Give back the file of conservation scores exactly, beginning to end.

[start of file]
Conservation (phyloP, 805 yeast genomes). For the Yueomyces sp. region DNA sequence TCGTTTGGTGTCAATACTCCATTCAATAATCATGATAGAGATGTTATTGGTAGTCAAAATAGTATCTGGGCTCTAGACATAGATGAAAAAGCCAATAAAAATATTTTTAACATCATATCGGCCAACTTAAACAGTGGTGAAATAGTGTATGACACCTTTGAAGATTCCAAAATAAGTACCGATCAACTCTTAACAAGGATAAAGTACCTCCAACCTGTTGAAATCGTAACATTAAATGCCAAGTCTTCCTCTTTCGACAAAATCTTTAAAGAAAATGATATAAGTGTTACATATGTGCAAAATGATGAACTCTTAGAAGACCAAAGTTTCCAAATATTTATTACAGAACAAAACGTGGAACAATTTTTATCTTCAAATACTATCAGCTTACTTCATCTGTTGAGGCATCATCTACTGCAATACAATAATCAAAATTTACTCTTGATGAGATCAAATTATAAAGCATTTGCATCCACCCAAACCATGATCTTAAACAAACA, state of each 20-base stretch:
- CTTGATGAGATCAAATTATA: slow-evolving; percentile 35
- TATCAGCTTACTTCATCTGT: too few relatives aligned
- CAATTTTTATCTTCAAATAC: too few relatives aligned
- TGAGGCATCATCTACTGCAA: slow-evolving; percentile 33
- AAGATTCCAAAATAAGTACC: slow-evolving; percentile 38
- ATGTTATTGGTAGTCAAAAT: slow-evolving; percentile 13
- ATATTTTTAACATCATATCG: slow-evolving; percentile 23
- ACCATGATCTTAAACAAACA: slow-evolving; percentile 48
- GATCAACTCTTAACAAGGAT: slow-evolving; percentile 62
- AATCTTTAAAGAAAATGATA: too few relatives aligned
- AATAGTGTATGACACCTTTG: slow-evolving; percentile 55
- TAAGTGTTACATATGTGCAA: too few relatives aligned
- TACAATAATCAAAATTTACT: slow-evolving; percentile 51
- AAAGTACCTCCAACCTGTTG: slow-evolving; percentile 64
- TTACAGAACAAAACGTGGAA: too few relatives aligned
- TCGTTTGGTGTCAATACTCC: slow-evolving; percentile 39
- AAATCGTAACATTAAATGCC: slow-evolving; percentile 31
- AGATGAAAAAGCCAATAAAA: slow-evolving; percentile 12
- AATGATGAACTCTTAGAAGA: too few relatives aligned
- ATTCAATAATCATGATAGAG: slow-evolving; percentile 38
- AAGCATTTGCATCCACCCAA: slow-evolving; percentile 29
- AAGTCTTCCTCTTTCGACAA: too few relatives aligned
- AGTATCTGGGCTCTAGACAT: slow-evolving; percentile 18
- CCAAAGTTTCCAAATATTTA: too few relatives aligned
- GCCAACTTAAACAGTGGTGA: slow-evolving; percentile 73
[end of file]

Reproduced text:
Conservation (phyloP, 805 yeast genomes). For the Yueomyces sp. region DNA sequence TCGTTTGGTGTCAATACTCCATTCAATAATCATGATAGAGATGTTATTGGTAGTCAAAATAGTATCTGGGCTCTAGACATAGATGAAAAAGCCAATAAAAATATTTTTAACATCATATCGGCCAACTTAAACAGTGGTGAAATAGTGTATGACACCTTTGAAGATTCCAAAATAAGTACCGATCAACTCTTAACAAGGATAAAGTACCTCCAACCTGTTGAAATCGTAACATTAAATGCCAAGTCTTCCTCTTTCGACAAAATCTTTAAAGAAAATGATATAAGTGTTACATATGTGCAAAATGATGAACTCTTAGAAGACCAAAGTTTCCAAATATTTATTACAGAACAAAACGTGGAACAATTTTTATCTTCAAATACTATCAGCTTACTTCATCTGTTGAGGCATCATCTACTGCAATACAATAATCAAAATTTACTCTTGATGAGATCAAATTATAAAGCATTTGCATCCACCCAAACCATGATCTTAAACAAACA, state of each 20-base stretch:
- CTTGATGAGATCAAATTATA: slow-evolving; percentile 35
- TATCAGCTTACTTCATCTGT: too few relatives aligned
- CAATTTTTATCTTCAAATAC: too few relatives aligned
- TGAGGCATCATCTACTGCAA: slow-evolving; percentile 33
- AAGATTCCAAAATAAGTACC: slow-evolving; percentile 38
- ATGTTATTGGTAGTCAAAAT: slow-evolving; percentile 13
- ATATTTTTAACATCATATCG: slow-evolving; percentile 23
- ACCATGATCTTAAACAAACA: slow-evolving; percentile 48
- GATCAACTCTTAACAAGGAT: slow-evolving; percentile 62
- AATCTTTAAAGAAAATGATA: too few relatives aligned
- AATAGTGTATGACACCTTTG: slow-evolving; percentile 55
- TAAGTGTTACATATGTGCAA: too few relatives aligned
- TACAATAATCAAAATTTACT: slow-evolving; percentile 51
- AAAGTACCTCCAACCTGTTG: slow-evolving; percentile 64
- TTACAGAACAAAACGTGGAA: too few relatives aligned
- TCGTTTGGTGTCAATACTCC: slow-evolving; percentile 39
- AAATCGTAACATTAAATGCC: slow-evolving; percentile 31
- AGATGAAAAAGCCAATAAAA: slow-evolving; percentile 12
- AATGATGAACTCTTAGAAGA: too few relatives aligned
- ATTCAATAATCATGATAGAG: slow-evolving; percentile 38
- AAGCATTTGCATCCACCCAA: slow-evolving; percentile 29
- AAGTCTTCCTCTTTCGACAA: too few relatives aligned
- AGTATCTGGGCTCTAGACAT: slow-evolving; percentile 18
- CCAAAGTTTCCAAATATTTA: too few relatives aligned
- GCCAACTTAAACAGTGGTGA: slow-evolving; percentile 73